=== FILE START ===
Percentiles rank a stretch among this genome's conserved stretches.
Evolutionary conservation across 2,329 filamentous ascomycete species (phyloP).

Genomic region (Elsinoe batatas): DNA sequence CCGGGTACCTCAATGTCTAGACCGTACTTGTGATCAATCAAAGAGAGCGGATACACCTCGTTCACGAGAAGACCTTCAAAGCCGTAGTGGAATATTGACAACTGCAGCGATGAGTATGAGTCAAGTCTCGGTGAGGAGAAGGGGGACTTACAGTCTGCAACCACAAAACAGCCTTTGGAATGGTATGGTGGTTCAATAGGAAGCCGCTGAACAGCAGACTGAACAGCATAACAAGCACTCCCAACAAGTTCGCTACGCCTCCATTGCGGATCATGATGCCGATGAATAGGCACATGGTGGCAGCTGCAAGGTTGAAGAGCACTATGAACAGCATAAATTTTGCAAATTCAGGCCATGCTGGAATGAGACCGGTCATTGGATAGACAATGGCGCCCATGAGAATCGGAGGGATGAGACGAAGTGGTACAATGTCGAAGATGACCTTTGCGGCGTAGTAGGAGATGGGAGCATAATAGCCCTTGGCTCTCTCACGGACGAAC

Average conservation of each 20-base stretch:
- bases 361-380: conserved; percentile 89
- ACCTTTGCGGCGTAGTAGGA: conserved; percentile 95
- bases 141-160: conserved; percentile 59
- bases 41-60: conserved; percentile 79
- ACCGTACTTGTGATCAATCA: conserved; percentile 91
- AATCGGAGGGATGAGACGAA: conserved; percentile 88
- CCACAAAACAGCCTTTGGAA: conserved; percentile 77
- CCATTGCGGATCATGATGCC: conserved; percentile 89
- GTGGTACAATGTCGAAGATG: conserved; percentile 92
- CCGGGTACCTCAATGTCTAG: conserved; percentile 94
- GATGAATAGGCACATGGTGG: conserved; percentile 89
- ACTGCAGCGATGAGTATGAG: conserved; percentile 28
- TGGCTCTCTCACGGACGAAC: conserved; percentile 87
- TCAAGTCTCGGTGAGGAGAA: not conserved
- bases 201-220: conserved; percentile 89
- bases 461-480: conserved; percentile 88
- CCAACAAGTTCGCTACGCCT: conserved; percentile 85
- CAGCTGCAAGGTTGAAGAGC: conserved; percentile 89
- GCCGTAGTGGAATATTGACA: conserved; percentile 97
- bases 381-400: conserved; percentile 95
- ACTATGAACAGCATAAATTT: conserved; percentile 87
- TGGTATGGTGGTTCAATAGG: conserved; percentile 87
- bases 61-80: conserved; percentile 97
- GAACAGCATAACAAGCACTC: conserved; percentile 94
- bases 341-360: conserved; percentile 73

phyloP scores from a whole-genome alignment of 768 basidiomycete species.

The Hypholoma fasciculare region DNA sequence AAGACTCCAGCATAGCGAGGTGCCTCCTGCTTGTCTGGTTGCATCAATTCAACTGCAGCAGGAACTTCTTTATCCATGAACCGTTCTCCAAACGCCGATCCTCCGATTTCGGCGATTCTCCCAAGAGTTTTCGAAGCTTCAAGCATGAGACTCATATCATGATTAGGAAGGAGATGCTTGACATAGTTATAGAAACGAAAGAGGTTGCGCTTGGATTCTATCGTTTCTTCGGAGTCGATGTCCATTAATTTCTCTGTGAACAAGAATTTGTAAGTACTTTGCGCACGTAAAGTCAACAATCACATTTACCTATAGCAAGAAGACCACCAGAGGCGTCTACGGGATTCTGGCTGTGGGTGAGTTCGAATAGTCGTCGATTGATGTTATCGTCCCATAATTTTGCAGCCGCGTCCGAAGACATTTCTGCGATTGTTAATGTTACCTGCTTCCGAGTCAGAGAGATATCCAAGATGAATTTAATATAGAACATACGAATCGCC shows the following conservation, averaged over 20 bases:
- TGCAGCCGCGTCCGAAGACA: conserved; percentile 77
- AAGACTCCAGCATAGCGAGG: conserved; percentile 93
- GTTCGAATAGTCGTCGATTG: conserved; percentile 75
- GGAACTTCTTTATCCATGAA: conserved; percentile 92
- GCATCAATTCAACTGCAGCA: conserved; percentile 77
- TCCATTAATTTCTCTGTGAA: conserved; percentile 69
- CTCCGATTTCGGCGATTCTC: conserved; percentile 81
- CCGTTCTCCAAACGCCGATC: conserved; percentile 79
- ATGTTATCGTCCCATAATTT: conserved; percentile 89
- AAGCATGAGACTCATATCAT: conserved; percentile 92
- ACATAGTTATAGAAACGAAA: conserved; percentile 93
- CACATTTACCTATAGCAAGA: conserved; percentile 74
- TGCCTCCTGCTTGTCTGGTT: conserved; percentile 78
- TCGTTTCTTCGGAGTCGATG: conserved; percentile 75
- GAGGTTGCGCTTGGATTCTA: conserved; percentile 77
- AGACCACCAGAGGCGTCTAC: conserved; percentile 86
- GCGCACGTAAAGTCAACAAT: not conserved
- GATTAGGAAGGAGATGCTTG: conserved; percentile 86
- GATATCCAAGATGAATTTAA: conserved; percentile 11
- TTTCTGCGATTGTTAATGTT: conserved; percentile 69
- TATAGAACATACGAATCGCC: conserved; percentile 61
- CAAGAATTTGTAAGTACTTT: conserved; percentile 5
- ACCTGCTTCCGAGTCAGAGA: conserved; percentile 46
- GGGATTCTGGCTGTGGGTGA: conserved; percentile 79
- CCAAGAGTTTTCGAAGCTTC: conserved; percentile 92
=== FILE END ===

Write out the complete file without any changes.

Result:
Percentiles rank a stretch among this genome's conserved stretches.
Evolutionary conservation across 2,329 filamentous ascomycete species (phyloP).

Genomic region (Elsinoe batatas): DNA sequence CCGGGTACCTCAATGTCTAGACCGTACTTGTGATCAATCAAAGAGAGCGGATACACCTCGTTCACGAGAAGACCTTCAAAGCCGTAGTGGAATATTGACAACTGCAGCGATGAGTATGAGTCAAGTCTCGGTGAGGAGAAGGGGGACTTACAGTCTGCAACCACAAAACAGCCTTTGGAATGGTATGGTGGTTCAATAGGAAGCCGCTGAACAGCAGACTGAACAGCATAACAAGCACTCCCAACAAGTTCGCTACGCCTCCATTGCGGATCATGATGCCGATGAATAGGCACATGGTGGCAGCTGCAAGGTTGAAGAGCACTATGAACAGCATAAATTTTGCAAATTCAGGCCATGCTGGAATGAGACCGGTCATTGGATAGACAATGGCGCCCATGAGAATCGGAGGGATGAGACGAAGTGGTACAATGTCGAAGATGACCTTTGCGGCGTAGTAGGAGATGGGAGCATAATAGCCCTTGGCTCTCTCACGGACGAAC

Average conservation of each 20-base stretch:
- bases 361-380: conserved; percentile 89
- ACCTTTGCGGCGTAGTAGGA: conserved; percentile 95
- bases 141-160: conserved; percentile 59
- bases 41-60: conserved; percentile 79
- ACCGTACTTGTGATCAATCA: conserved; percentile 91
- AATCGGAGGGATGAGACGAA: conserved; percentile 88
- CCACAAAACAGCCTTTGGAA: conserved; percentile 77
- CCATTGCGGATCATGATGCC: conserved; percentile 89
- GTGGTACAATGTCGAAGATG: conserved; percentile 92
- CCGGGTACCTCAATGTCTAG: conserved; percentile 94
- GATGAATAGGCACATGGTGG: conserved; percentile 89
- ACTGCAGCGATGAGTATGAG: conserved; percentile 28
- TGGCTCTCTCACGGACGAAC: conserved; percentile 87
- TCAAGTCTCGGTGAGGAGAA: not conserved
- bases 201-220: conserved; percentile 89
- bases 461-480: conserved; percentile 88
- CCAACAAGTTCGCTACGCCT: conserved; percentile 85
- CAGCTGCAAGGTTGAAGAGC: conserved; percentile 89
- GCCGTAGTGGAATATTGACA: conserved; percentile 97
- bases 381-400: conserved; percentile 95
- ACTATGAACAGCATAAATTT: conserved; percentile 87
- TGGTATGGTGGTTCAATAGG: conserved; percentile 87
- bases 61-80: conserved; percentile 97
- GAACAGCATAACAAGCACTC: conserved; percentile 94
- bases 341-360: conserved; percentile 73

phyloP scores from a whole-genome alignment of 768 basidiomycete species.

The Hypholoma fasciculare region DNA sequence AAGACTCCAGCATAGCGAGGTGCCTCCTGCTTGTCTGGTTGCATCAATTCAACTGCAGCAGGAACTTCTTTATCCATGAACCGTTCTCCAAACGCCGATCCTCCGATTTCGGCGATTCTCCCAAGAGTTTTCGAAGCTTCAAGCATGAGACTCATATCATGATTAGGAAGGAGATGCTTGACATAGTTATAGAAACGAAAGAGGTTGCGCTTGGATTCTATCGTTTCTTCGGAGTCGATGTCCATTAATTTCTCTGTGAACAAGAATTTGTAAGTACTTTGCGCACGTAAAGTCAACAATCACATTTACCTATAGCAAGAAGACCACCAGAGGCGTCTACGGGATTCTGGCTGTGGGTGAGTTCGAATAGTCGTCGATTGATGTTATCGTCCCATAATTTTGCAGCCGCGTCCGAAGACATTTCTGCGATTGTTAATGTTACCTGCTTCCGAGTCAGAGAGATATCCAAGATGAATTTAATATAGAACATACGAATCGCC shows the following conservation, averaged over 20 bases:
- TGCAGCCGCGTCCGAAGACA: conserved; percentile 77
- AAGACTCCAGCATAGCGAGG: conserved; percentile 93
- GTTCGAATAGTCGTCGATTG: conserved; percentile 75
- GGAACTTCTTTATCCATGAA: conserved; percentile 92
- GCATCAATTCAACTGCAGCA: conserved; percentile 77
- TCCATTAATTTCTCTGTGAA: conserved; percentile 69
- CTCCGATTTCGGCGATTCTC: conserved; percentile 81
- CCGTTCTCCAAACGCCGATC: conserved; percentile 79
- ATGTTATCGTCCCATAATTT: conserved; percentile 89
- AAGCATGAGACTCATATCAT: conserved; percentile 92
- ACATAGTTATAGAAACGAAA: conserved; percentile 93
- CACATTTACCTATAGCAAGA: conserved; percentile 74
- TGCCTCCTGCTTGTCTGGTT: conserved; percentile 78
- TCGTTTCTTCGGAGTCGATG: conserved; percentile 75
- GAGGTTGCGCTTGGATTCTA: conserved; percentile 77
- AGACCACCAGAGGCGTCTAC: conserved; percentile 86
- GCGCACGTAAAGTCAACAAT: not conserved
- GATTAGGAAGGAGATGCTTG: conserved; percentile 86
- GATATCCAAGATGAATTTAA: conserved; percentile 11
- TTTCTGCGATTGTTAATGTT: conserved; percentile 69
- TATAGAACATACGAATCGCC: conserved; percentile 61
- CAAGAATTTGTAAGTACTTT: conserved; percentile 5
- ACCTGCTTCCGAGTCAGAGA: conserved; percentile 46
- GGGATTCTGGCTGTGGGTGA: conserved; percentile 79
- CCAAGAGTTTTCGAAGCTTC: conserved; percentile 92